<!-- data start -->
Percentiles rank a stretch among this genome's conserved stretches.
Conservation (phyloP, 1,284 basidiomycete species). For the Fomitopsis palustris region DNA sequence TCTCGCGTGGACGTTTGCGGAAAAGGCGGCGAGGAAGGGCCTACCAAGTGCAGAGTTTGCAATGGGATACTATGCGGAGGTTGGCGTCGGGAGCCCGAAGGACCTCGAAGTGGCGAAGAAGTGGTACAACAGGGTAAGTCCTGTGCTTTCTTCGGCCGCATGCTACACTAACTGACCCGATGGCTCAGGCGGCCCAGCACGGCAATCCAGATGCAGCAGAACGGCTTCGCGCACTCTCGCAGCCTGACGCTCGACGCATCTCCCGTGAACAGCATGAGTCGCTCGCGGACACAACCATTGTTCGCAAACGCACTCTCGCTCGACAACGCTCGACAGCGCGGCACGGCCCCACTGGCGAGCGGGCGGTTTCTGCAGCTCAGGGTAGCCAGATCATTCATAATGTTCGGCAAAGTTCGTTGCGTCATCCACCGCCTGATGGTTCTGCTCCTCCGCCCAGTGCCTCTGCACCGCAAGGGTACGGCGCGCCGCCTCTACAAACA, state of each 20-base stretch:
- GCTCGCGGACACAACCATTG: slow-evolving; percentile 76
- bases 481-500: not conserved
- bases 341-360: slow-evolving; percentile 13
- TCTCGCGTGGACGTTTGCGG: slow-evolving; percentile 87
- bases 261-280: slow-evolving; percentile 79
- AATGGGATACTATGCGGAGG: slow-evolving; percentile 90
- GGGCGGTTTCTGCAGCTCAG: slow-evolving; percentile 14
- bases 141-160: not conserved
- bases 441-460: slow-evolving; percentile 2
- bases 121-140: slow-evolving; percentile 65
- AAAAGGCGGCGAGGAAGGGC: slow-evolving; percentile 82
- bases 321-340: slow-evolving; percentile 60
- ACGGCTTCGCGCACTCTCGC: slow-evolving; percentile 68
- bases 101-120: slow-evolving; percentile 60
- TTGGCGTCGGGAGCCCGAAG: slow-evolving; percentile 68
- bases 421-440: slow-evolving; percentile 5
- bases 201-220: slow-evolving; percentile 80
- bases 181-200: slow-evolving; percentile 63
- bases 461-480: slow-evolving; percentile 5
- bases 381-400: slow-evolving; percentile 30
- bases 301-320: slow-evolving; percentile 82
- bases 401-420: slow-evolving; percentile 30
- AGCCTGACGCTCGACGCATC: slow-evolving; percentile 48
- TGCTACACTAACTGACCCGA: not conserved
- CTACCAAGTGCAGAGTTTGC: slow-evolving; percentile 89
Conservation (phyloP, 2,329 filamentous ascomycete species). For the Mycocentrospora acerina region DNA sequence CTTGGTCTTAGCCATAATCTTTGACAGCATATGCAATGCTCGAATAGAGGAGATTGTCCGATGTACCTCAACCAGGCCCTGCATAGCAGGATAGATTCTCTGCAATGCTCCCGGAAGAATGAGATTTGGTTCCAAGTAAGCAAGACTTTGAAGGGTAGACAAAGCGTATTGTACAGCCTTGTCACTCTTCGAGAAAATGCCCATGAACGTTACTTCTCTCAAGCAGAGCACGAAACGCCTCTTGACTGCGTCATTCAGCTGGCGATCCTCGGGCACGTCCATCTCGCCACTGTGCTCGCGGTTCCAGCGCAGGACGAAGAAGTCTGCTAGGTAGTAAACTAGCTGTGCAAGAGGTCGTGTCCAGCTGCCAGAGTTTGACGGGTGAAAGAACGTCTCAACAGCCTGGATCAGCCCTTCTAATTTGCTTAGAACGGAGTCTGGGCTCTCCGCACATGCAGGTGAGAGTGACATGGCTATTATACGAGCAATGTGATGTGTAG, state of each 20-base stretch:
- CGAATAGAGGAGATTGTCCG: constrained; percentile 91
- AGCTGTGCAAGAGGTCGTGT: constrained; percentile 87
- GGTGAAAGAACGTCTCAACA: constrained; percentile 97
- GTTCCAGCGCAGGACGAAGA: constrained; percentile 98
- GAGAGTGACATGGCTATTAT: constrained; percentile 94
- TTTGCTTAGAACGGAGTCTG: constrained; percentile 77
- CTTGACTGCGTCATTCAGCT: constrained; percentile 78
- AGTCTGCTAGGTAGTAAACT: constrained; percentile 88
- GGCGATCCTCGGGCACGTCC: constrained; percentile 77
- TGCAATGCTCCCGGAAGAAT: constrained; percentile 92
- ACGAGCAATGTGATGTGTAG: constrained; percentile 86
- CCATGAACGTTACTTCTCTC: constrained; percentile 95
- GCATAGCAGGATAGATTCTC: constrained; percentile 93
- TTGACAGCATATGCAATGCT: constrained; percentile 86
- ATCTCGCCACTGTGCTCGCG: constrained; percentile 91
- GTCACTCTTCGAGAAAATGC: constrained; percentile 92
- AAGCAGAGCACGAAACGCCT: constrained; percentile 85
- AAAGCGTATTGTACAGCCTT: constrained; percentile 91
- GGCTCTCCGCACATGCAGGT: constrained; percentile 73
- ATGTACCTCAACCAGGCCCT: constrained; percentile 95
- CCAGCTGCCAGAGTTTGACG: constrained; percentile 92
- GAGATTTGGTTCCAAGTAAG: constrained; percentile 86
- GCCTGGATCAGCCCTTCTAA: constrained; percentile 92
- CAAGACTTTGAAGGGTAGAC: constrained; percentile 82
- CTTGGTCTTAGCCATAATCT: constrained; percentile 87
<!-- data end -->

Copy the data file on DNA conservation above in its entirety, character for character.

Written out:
Percentiles rank a stretch among this genome's conserved stretches.
Conservation (phyloP, 1,284 basidiomycete species). For the Fomitopsis palustris region DNA sequence TCTCGCGTGGACGTTTGCGGAAAAGGCGGCGAGGAAGGGCCTACCAAGTGCAGAGTTTGCAATGGGATACTATGCGGAGGTTGGCGTCGGGAGCCCGAAGGACCTCGAAGTGGCGAAGAAGTGGTACAACAGGGTAAGTCCTGTGCTTTCTTCGGCCGCATGCTACACTAACTGACCCGATGGCTCAGGCGGCCCAGCACGGCAATCCAGATGCAGCAGAACGGCTTCGCGCACTCTCGCAGCCTGACGCTCGACGCATCTCCCGTGAACAGCATGAGTCGCTCGCGGACACAACCATTGTTCGCAAACGCACTCTCGCTCGACAACGCTCGACAGCGCGGCACGGCCCCACTGGCGAGCGGGCGGTTTCTGCAGCTCAGGGTAGCCAGATCATTCATAATGTTCGGCAAAGTTCGTTGCGTCATCCACCGCCTGATGGTTCTGCTCCTCCGCCCAGTGCCTCTGCACCGCAAGGGTACGGCGCGCCGCCTCTACAAACA, state of each 20-base stretch:
- GCTCGCGGACACAACCATTG: slow-evolving; percentile 76
- bases 481-500: not conserved
- bases 341-360: slow-evolving; percentile 13
- TCTCGCGTGGACGTTTGCGG: slow-evolving; percentile 87
- bases 261-280: slow-evolving; percentile 79
- AATGGGATACTATGCGGAGG: slow-evolving; percentile 90
- GGGCGGTTTCTGCAGCTCAG: slow-evolving; percentile 14
- bases 141-160: not conserved
- bases 441-460: slow-evolving; percentile 2
- bases 121-140: slow-evolving; percentile 65
- AAAAGGCGGCGAGGAAGGGC: slow-evolving; percentile 82
- bases 321-340: slow-evolving; percentile 60
- ACGGCTTCGCGCACTCTCGC: slow-evolving; percentile 68
- bases 101-120: slow-evolving; percentile 60
- TTGGCGTCGGGAGCCCGAAG: slow-evolving; percentile 68
- bases 421-440: slow-evolving; percentile 5
- bases 201-220: slow-evolving; percentile 80
- bases 181-200: slow-evolving; percentile 63
- bases 461-480: slow-evolving; percentile 5
- bases 381-400: slow-evolving; percentile 30
- bases 301-320: slow-evolving; percentile 82
- bases 401-420: slow-evolving; percentile 30
- AGCCTGACGCTCGACGCATC: slow-evolving; percentile 48
- TGCTACACTAACTGACCCGA: not conserved
- CTACCAAGTGCAGAGTTTGC: slow-evolving; percentile 89
Conservation (phyloP, 2,329 filamentous ascomycete species). For the Mycocentrospora acerina region DNA sequence CTTGGTCTTAGCCATAATCTTTGACAGCATATGCAATGCTCGAATAGAGGAGATTGTCCGATGTACCTCAACCAGGCCCTGCATAGCAGGATAGATTCTCTGCAATGCTCCCGGAAGAATGAGATTTGGTTCCAAGTAAGCAAGACTTTGAAGGGTAGACAAAGCGTATTGTACAGCCTTGTCACTCTTCGAGAAAATGCCCATGAACGTTACTTCTCTCAAGCAGAGCACGAAACGCCTCTTGACTGCGTCATTCAGCTGGCGATCCTCGGGCACGTCCATCTCGCCACTGTGCTCGCGGTTCCAGCGCAGGACGAAGAAGTCTGCTAGGTAGTAAACTAGCTGTGCAAGAGGTCGTGTCCAGCTGCCAGAGTTTGACGGGTGAAAGAACGTCTCAACAGCCTGGATCAGCCCTTCTAATTTGCTTAGAACGGAGTCTGGGCTCTCCGCACATGCAGGTGAGAGTGACATGGCTATTATACGAGCAATGTGATGTGTAG, state of each 20-base stretch:
- CGAATAGAGGAGATTGTCCG: constrained; percentile 91
- AGCTGTGCAAGAGGTCGTGT: constrained; percentile 87
- GGTGAAAGAACGTCTCAACA: constrained; percentile 97
- GTTCCAGCGCAGGACGAAGA: constrained; percentile 98
- GAGAGTGACATGGCTATTAT: constrained; percentile 94
- TTTGCTTAGAACGGAGTCTG: constrained; percentile 77
- CTTGACTGCGTCATTCAGCT: constrained; percentile 78
- AGTCTGCTAGGTAGTAAACT: constrained; percentile 88
- GGCGATCCTCGGGCACGTCC: constrained; percentile 77
- TGCAATGCTCCCGGAAGAAT: constrained; percentile 92
- ACGAGCAATGTGATGTGTAG: constrained; percentile 86
- CCATGAACGTTACTTCTCTC: constrained; percentile 95
- GCATAGCAGGATAGATTCTC: constrained; percentile 93
- TTGACAGCATATGCAATGCT: constrained; percentile 86
- ATCTCGCCACTGTGCTCGCG: constrained; percentile 91
- GTCACTCTTCGAGAAAATGC: constrained; percentile 92
- AAGCAGAGCACGAAACGCCT: constrained; percentile 85
- AAAGCGTATTGTACAGCCTT: constrained; percentile 91
- GGCTCTCCGCACATGCAGGT: constrained; percentile 73
- ATGTACCTCAACCAGGCCCT: constrained; percentile 95
- CCAGCTGCCAGAGTTTGACG: constrained; percentile 92
- GAGATTTGGTTCCAAGTAAG: constrained; percentile 86
- GCCTGGATCAGCCCTTCTAA: constrained; percentile 92
- CAAGACTTTGAAGGGTAGAC: constrained; percentile 82
- CTTGGTCTTAGCCATAATCT: constrained; percentile 87